An exciting blog this will not be. But alas, some of the most routine rule changes carry the potential of consequences worthy of consideration. Most of you readers know that broker-dealers frequently loan funds to their agents in exchange for a promissory note. These loans and notes are frequently exchanged as part of a broker-dealer's retention incentive program. You may also know that many are the times that the incentives prove insufficient and the broker-dealer ends up suing its former agent for repayment. Indeed, at least one major broker-dealer in St. Louis has an entire division of its legal department dedicated to litigating such matters.
SR-FINRA-2011-05, if approved after public comment, will expand the roster of FINRA arbitrators eligible to hear such matters by removing the current statutory discrimination claim qualification requirement. By doing so, it is likely that a more diverse field of arbitrators will begin hearing these cases. Whether that is a positive development for agents or broker-dealers is yet to be seen. Promissory note cases can be particularly difficult to defend, particularly if they are below the threshold for the expedited FINRA procedures. Valid and meritorious affirmative defenses, particularly those based in equity, are already difficult to develop and present with the restricted discovery available in FINRA arbitrations. Defending the case without any discovery or even a hearing is an even greater challenge. But while SR-FINRA-2011-005 will not remove this current barrier to the full development of equitable affirmative defenses, it may bring a fresh set of eyes to the legal debate surrounding the enforceability of promissory notes. That prospect alone is worthy of the entire industry's support of the proposed amendment to Rule 13806.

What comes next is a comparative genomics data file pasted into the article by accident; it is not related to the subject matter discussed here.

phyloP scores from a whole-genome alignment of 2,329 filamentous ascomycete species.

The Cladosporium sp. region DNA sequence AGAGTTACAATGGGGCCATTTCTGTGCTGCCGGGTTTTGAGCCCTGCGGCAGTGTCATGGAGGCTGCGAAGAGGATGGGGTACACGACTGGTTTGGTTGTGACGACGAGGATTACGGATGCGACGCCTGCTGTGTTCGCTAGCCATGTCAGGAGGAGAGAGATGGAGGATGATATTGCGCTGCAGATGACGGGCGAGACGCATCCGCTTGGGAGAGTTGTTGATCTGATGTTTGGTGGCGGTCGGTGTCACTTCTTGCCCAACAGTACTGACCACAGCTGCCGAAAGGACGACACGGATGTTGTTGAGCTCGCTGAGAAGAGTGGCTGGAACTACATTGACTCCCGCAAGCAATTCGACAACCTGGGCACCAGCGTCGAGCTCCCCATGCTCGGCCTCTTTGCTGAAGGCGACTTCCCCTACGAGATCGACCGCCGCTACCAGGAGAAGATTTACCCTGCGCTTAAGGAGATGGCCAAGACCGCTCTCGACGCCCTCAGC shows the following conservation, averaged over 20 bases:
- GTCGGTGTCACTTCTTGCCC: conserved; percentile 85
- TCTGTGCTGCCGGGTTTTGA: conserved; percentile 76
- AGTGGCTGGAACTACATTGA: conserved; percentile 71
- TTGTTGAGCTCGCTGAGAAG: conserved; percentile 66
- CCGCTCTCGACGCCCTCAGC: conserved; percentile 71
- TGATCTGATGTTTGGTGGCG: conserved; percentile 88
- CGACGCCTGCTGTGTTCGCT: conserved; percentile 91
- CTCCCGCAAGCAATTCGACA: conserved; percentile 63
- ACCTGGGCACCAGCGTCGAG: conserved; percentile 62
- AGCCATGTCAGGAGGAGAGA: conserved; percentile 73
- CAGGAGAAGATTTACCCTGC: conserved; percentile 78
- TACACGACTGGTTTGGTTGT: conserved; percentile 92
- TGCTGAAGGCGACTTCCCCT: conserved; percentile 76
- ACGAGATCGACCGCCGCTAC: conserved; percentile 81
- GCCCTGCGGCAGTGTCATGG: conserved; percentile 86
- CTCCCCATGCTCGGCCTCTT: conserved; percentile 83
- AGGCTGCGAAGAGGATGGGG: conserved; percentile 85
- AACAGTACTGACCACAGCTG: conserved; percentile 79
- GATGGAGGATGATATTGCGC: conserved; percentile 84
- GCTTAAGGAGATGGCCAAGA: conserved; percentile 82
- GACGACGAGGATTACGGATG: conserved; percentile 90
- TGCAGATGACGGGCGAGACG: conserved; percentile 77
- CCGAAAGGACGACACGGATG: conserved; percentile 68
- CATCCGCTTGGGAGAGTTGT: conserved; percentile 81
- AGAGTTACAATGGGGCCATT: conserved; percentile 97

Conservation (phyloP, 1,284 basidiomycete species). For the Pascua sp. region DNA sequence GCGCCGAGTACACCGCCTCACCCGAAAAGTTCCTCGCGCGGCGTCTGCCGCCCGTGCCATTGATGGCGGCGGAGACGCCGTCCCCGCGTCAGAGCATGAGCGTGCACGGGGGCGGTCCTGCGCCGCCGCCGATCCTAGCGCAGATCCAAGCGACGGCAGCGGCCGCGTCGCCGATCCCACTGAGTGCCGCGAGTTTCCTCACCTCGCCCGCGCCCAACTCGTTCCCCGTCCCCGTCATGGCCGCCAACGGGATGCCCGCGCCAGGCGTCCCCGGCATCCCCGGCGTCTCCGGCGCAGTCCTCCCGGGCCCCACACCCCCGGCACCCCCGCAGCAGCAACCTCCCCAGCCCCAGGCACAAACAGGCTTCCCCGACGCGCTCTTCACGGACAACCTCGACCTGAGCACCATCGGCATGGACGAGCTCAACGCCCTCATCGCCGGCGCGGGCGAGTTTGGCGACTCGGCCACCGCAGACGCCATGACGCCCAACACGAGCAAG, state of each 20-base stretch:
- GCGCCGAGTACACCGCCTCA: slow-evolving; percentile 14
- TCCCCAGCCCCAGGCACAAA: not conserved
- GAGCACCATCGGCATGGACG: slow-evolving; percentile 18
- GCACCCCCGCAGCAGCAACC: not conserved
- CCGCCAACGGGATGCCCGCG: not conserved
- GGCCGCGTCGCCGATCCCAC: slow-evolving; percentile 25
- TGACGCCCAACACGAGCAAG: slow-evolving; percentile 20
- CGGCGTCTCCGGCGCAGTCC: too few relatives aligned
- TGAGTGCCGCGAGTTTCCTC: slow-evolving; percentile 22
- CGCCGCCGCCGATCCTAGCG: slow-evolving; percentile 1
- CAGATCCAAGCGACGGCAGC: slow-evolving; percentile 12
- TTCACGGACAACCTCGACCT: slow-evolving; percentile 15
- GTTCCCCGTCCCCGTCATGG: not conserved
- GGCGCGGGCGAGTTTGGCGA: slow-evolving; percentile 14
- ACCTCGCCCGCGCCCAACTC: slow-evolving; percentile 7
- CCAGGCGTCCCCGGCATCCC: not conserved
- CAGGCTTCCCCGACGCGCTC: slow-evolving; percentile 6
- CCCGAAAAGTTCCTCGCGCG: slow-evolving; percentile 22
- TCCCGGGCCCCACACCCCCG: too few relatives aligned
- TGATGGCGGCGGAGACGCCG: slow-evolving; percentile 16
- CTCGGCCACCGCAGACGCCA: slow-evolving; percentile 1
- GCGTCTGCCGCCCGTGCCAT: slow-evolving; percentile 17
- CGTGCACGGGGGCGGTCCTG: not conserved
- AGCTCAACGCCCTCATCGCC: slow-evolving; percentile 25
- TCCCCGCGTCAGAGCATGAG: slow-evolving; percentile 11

Click here if you would like to review the entire rule proposal, including FINRA's “Statement of Purpose” for the proposed rule change. Click here for the SEC's subsequent proposal in the Federal Register.